Employee experience design

Designing engaging employee experiences

Jason Lauritsen Employee experience, Engagement Leave a Comment

Over the past year or so, the phrase “employee experience” has barged its way into conversations about human resources and employee engagement. The more you see the phrase, the easier it is to dismiss as simply a new buzzword; repackaging the same old HR stuff under a new label. Don’t make that mistake.

The employee’s experience of work drives their engagement and that engagement level drives their performance.  If we really want to find ways to sustain higher levels of employee engagement and performance, we need to design the work experience to be more engaging.

The importance of employee experience design

So much of our work with employee engagement is reactive. We field a survey to find out how employees are feeling, then we engage in a game of corporate whack-a-mole as we try to fix the issues.

But in far too many cases, we aren’t addressing the root causes. Designing the employee experience is where we as leaders and HR professionals can have the most influence and impact.

At its most basic, design is about bringing intention to the act of creation. It increases the likelihood that whatever you create (process, interaction, technology, product, etc) will have the desired effect on those who you create it for.

Employee Engagement asks the question: “How do my employees feel about the experience they are having of work?”

Employee Experience Design asks: “How do I want my employees to feel about the experience they are having of work?”

It’s a shift from playing defense to playing offense. For instance, if you want your employees to feel accepted and included at work, you’ll design the new employee on-boarding experience to ensure that they feel that way from the day they accept your offer.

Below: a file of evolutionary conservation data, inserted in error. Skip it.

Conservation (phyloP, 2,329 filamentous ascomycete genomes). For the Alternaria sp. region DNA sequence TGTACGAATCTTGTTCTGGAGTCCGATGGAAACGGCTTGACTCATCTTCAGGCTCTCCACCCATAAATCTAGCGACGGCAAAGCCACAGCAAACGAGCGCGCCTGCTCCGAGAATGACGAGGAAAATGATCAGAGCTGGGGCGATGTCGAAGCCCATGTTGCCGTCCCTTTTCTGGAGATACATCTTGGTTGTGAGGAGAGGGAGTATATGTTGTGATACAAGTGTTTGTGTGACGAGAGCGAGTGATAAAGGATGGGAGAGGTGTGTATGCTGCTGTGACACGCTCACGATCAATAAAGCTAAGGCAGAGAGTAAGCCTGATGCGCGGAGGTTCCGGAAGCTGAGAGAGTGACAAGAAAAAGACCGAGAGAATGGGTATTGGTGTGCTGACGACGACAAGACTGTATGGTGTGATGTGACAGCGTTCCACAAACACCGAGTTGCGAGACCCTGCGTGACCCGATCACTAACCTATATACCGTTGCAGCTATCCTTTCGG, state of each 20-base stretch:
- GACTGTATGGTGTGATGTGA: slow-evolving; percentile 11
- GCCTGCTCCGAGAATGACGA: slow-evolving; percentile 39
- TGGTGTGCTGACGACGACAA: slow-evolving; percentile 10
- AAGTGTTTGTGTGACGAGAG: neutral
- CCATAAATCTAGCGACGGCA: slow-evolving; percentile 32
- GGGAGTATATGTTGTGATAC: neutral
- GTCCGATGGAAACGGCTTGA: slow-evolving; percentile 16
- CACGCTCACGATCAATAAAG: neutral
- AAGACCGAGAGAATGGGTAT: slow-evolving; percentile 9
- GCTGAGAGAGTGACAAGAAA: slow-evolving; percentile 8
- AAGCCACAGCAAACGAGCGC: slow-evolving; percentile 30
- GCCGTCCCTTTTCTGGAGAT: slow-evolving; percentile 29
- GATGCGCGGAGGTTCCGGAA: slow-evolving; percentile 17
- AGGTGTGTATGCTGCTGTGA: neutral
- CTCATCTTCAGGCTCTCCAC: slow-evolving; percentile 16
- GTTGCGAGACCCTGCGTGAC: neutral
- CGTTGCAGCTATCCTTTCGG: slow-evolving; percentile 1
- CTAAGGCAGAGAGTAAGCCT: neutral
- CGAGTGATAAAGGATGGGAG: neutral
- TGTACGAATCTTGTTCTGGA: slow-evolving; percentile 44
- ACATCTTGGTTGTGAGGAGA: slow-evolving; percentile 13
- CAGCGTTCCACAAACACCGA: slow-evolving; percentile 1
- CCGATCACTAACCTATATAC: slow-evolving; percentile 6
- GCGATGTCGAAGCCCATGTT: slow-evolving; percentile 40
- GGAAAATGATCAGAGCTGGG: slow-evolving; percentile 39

Ask the right questions

Shifting our efforts in the direction of employee experience design represents a huge opportunity for those interested in improving engagement.

One of the first steps to take is to get educated about design. Design is a proven process that’s used in many disciplines including marketing and technology. It’s past time that we bring it to our work as well.

To start having an impact immediately, use these questions to evaluate the experience you are creating for employees:

  1. How do we want employees to feel about this? 
  2. What can we do to make that happen?

These two questions will force you to clarify your intentions and then use those intentions to inform your actions.

When we learn to clarify and articulate the kind of experience we are committed to creating for employees, we will be a big step closer to making it happen.

Originally published at jasonlauritsen.com

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